quiet, confident STRENGTH

rockI have been thinking about strength lately (which tells you I’ve been needing some 😉 ).

The word brings to mind the Strengthsfinder book I was required to read for work back in the early 2000s. Its premise was that we spend too much time focusing on and improving our weaknesses and not enough on discovering and capitalizing on our strengths. It included a test that identified a person’s top five strengths. I took it and was told to “lean into” the strengths it told me I had.

Not bad advice, though I don’t remember now what my test results were. I do remember thinking that if I really leaned into my strengths and ignored my weaknesses, it would mossprobably result in my losing my job.

That’s not the strength I need right now.

“Strength” also makes me think of the Rocky movies, which my husband introduced our younger children to during our stay-cation spring break. They were hooked by the first one and quickly watched 2, 3, and 4 on consecutive nights (he convinced them #5 was simply too cheesy). I watched bits of them with the crew but was eventually asked not to because I kept cringing at hard blows and delivering lectures about the violence of fighting sports. “Strength” in Rocky is physical, of course, but it is also human determination and grit and perseverance.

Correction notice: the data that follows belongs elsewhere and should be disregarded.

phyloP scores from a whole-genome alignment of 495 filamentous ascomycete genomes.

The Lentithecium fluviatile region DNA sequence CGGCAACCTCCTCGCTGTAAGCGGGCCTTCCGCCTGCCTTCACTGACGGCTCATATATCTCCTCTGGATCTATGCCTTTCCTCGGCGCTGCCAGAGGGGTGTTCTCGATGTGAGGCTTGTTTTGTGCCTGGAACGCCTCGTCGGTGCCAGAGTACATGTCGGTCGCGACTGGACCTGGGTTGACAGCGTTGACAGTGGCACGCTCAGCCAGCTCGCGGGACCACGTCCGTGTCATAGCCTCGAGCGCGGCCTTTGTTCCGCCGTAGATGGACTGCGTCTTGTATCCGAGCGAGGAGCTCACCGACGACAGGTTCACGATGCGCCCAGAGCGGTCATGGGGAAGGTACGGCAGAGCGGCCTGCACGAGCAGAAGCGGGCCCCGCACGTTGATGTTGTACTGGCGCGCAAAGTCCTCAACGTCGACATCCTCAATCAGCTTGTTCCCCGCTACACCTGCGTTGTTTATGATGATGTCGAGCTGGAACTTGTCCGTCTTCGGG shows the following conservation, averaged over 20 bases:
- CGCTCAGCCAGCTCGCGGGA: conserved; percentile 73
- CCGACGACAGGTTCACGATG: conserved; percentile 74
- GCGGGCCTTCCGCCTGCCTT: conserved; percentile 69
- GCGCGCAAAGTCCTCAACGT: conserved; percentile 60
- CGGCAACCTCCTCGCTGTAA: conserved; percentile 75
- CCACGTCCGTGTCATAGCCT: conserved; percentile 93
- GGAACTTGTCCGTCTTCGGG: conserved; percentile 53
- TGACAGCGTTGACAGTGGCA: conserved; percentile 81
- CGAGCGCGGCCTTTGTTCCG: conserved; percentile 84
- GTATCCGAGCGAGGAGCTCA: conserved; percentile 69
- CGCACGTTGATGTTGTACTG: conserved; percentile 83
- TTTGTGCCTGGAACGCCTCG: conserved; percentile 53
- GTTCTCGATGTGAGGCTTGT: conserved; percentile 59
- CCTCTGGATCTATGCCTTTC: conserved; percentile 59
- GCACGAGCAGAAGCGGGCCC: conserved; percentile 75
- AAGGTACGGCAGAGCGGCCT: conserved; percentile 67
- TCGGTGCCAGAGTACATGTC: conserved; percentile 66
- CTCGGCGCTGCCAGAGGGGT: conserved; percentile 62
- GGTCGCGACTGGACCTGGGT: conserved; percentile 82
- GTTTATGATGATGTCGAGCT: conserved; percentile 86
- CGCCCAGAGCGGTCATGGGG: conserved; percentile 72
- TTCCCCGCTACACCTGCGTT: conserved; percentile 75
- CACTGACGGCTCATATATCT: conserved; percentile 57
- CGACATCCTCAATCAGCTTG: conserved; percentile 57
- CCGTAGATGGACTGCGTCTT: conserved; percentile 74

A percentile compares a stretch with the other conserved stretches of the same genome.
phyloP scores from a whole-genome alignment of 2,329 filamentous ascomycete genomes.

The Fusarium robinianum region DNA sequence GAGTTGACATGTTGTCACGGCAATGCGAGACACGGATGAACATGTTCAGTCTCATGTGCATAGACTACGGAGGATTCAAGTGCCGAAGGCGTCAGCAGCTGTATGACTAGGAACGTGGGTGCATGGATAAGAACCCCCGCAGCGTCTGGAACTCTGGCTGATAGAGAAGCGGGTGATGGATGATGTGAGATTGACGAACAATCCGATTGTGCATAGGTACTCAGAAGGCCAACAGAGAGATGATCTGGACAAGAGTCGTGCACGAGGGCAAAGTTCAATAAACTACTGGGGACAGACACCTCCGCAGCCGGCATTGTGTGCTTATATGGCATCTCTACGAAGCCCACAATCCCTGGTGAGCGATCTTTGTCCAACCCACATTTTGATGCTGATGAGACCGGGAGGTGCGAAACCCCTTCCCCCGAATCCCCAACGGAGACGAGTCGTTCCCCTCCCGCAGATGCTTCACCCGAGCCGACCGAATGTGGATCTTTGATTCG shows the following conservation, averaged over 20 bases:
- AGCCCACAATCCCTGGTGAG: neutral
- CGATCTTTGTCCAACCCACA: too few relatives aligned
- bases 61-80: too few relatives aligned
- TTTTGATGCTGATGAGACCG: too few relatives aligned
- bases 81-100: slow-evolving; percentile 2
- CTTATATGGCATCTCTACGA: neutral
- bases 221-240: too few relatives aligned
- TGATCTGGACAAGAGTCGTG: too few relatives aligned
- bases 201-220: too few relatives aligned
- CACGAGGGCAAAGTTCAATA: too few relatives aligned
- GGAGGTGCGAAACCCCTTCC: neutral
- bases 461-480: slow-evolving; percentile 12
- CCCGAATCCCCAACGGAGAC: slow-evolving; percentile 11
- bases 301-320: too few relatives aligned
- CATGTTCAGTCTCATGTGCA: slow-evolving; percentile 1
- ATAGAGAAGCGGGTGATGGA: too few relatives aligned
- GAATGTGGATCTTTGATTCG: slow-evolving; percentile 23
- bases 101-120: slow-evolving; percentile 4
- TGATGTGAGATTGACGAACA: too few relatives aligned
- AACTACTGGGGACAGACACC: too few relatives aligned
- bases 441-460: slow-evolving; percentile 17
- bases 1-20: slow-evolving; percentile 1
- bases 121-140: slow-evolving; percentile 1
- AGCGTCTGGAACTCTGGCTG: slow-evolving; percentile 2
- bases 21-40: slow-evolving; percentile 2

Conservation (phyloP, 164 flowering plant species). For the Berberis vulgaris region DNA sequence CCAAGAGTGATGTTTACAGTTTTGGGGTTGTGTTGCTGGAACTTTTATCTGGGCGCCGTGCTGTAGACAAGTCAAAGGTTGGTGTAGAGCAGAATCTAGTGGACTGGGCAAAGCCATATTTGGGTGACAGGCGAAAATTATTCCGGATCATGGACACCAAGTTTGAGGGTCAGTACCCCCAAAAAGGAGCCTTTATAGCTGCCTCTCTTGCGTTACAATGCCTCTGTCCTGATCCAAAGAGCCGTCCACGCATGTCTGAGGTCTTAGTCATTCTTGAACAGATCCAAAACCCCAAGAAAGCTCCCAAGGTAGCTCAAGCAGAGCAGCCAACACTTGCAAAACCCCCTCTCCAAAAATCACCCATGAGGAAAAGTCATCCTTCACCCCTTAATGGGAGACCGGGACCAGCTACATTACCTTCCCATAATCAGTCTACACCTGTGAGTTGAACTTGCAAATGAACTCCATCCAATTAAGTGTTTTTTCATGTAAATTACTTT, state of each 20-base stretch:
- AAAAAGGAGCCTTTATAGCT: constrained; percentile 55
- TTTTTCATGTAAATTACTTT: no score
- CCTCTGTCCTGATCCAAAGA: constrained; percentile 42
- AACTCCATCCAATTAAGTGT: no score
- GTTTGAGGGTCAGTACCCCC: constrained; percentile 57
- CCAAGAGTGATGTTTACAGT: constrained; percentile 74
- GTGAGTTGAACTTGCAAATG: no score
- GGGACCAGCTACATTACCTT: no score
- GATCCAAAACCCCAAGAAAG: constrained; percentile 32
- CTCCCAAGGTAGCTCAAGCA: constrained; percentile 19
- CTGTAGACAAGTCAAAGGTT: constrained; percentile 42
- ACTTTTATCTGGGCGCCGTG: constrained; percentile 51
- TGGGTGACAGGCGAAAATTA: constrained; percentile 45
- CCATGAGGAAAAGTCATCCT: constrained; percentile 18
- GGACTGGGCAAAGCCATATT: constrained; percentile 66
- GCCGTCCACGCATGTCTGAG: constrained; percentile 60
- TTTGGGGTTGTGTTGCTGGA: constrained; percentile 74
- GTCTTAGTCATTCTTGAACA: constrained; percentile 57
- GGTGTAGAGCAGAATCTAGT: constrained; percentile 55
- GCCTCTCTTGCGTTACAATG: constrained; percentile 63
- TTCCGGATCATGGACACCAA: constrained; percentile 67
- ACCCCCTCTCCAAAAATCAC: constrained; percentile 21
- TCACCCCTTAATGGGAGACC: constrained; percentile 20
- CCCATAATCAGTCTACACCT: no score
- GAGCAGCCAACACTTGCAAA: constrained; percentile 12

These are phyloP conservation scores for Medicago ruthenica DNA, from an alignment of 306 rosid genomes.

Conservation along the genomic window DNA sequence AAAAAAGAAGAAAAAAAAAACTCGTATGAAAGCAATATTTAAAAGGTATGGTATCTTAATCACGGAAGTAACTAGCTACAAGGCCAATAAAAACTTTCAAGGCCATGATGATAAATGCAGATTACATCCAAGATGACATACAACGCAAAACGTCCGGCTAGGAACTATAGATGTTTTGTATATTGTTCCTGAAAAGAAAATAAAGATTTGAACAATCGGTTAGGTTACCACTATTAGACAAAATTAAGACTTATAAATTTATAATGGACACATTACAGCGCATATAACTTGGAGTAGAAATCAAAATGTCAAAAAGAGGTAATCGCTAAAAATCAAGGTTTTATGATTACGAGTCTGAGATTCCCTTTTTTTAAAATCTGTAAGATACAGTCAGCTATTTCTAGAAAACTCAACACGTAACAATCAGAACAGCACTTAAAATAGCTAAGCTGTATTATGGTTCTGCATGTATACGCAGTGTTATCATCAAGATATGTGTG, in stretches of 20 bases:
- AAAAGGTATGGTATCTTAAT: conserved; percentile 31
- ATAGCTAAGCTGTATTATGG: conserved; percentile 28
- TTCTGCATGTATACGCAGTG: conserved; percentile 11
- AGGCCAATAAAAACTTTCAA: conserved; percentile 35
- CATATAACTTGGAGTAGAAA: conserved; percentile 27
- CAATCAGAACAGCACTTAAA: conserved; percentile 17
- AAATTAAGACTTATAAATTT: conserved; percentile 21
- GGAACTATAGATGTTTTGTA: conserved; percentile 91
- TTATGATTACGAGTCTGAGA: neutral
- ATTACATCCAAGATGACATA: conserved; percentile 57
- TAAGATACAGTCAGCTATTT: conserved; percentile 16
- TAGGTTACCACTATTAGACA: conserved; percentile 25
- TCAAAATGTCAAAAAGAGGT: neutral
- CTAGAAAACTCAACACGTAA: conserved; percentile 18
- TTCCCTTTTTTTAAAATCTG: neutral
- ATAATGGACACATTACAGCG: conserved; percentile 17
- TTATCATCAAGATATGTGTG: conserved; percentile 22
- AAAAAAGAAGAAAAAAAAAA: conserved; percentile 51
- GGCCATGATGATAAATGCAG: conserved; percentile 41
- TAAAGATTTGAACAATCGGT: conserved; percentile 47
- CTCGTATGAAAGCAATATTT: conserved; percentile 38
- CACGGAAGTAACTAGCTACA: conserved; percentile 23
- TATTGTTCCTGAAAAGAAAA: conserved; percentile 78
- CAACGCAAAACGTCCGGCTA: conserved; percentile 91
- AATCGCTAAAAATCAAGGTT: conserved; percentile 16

Again, not helpful right now.

Then, a couple days ago, I read the prayer “For Quiet Confidence” in the Book of Common Prayer. I’ve prayed it a lot in the past few months, but this time I noticed the theme of strength in it. It speaks of a strength that is available even when we are bone- and soul-tired, when both the Rocky and Strengthsfinder kinds of strength are simply useless, when we’ve come to the hard-but-blessed realization that we must look completely outside ourselves.

The prayer, drawn from Scripture, tells me my strength is found

in returning,

in rest,

in quietness,

in confidence in the God of the universe,

in stillness,

in the presence of the Lord,

in the might of the Spirit,

in knowing who God is and

in knowing his unfailing love for us.

O God of peace, who has taught us that in returning and rest we shall be saved, in quietness and in confidence shall be our strength: By the might of your Spirit lift us, we pray you, to your presence, where we may be still and know that you are God, through Jesus Christ our Lord. Amen.